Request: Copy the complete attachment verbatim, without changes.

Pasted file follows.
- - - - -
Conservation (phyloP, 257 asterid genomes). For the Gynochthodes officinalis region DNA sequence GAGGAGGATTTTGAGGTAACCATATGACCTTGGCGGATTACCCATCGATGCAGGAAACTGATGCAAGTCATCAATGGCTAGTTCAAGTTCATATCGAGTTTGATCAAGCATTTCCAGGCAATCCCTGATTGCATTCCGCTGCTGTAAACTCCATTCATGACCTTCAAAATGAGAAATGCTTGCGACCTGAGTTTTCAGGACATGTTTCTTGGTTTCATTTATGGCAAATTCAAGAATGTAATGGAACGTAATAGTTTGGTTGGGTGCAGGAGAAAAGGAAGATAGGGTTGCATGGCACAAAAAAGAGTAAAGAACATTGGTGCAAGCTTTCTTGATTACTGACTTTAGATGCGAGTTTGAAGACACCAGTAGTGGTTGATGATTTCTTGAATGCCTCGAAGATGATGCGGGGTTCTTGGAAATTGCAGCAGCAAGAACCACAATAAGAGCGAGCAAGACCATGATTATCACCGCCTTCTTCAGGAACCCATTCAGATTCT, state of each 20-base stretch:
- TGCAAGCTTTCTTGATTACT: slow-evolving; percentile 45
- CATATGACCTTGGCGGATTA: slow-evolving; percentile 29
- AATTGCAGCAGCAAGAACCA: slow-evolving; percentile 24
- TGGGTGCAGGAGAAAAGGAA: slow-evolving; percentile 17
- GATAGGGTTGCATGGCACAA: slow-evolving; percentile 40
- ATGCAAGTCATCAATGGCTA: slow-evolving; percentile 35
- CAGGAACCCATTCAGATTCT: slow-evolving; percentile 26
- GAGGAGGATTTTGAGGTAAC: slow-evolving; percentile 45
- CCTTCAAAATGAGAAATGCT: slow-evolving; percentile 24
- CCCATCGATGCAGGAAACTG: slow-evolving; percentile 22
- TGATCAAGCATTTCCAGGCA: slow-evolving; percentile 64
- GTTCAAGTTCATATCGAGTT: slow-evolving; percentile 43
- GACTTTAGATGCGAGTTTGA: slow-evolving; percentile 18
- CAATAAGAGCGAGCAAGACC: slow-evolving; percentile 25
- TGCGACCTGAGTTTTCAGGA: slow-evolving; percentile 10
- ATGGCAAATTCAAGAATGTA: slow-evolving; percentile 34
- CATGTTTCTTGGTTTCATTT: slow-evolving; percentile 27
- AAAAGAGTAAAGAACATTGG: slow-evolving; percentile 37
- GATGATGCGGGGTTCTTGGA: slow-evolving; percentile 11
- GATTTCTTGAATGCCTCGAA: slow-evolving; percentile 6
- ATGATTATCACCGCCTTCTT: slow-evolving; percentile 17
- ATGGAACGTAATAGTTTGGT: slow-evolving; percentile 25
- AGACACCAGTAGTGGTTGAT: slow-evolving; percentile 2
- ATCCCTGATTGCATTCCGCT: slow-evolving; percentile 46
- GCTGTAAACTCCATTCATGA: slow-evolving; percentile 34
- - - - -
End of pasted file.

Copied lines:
Conservation (phyloP, 257 asterid genomes). For the Gynochthodes officinalis region DNA sequence GAGGAGGATTTTGAGGTAACCATATGACCTTGGCGGATTACCCATCGATGCAGGAAACTGATGCAAGTCATCAATGGCTAGTTCAAGTTCATATCGAGTTTGATCAAGCATTTCCAGGCAATCCCTGATTGCATTCCGCTGCTGTAAACTCCATTCATGACCTTCAAAATGAGAAATGCTTGCGACCTGAGTTTTCAGGACATGTTTCTTGGTTTCATTTATGGCAAATTCAAGAATGTAATGGAACGTAATAGTTTGGTTGGGTGCAGGAGAAAAGGAAGATAGGGTTGCATGGCACAAAAAAGAGTAAAGAACATTGGTGCAAGCTTTCTTGATTACTGACTTTAGATGCGAGTTTGAAGACACCAGTAGTGGTTGATGATTTCTTGAATGCCTCGAAGATGATGCGGGGTTCTTGGAAATTGCAGCAGCAAGAACCACAATAAGAGCGAGCAAGACCATGATTATCACCGCCTTCTTCAGGAACCCATTCAGATTCT, state of each 20-base stretch:
- TGCAAGCTTTCTTGATTACT: slow-evolving; percentile 45
- CATATGACCTTGGCGGATTA: slow-evolving; percentile 29
- AATTGCAGCAGCAAGAACCA: slow-evolving; percentile 24
- TGGGTGCAGGAGAAAAGGAA: slow-evolving; percentile 17
- GATAGGGTTGCATGGCACAA: slow-evolving; percentile 40
- ATGCAAGTCATCAATGGCTA: slow-evolving; percentile 35
- CAGGAACCCATTCAGATTCT: slow-evolving; percentile 26
- GAGGAGGATTTTGAGGTAAC: slow-evolving; percentile 45
- CCTTCAAAATGAGAAATGCT: slow-evolving; percentile 24
- CCCATCGATGCAGGAAACTG: slow-evolving; percentile 22
- TGATCAAGCATTTCCAGGCA: slow-evolving; percentile 64
- GTTCAAGTTCATATCGAGTT: slow-evolving; percentile 43
- GACTTTAGATGCGAGTTTGA: slow-evolving; percentile 18
- CAATAAGAGCGAGCAAGACC: slow-evolving; percentile 25
- TGCGACCTGAGTTTTCAGGA: slow-evolving; percentile 10
- ATGGCAAATTCAAGAATGTA: slow-evolving; percentile 34
- CATGTTTCTTGGTTTCATTT: slow-evolving; percentile 27
- AAAAGAGTAAAGAACATTGG: slow-evolving; percentile 37
- GATGATGCGGGGTTCTTGGA: slow-evolving; percentile 11
- GATTTCTTGAATGCCTCGAA: slow-evolving; percentile 6
- ATGATTATCACCGCCTTCTT: slow-evolving; percentile 17
- ATGGAACGTAATAGTTTGGT: slow-evolving; percentile 25
- AGACACCAGTAGTGGTTGAT: slow-evolving; percentile 2
- ATCCCTGATTGCATTCCGCT: slow-evolving; percentile 46
- GCTGTAAACTCCATTCATGA: slow-evolving; percentile 34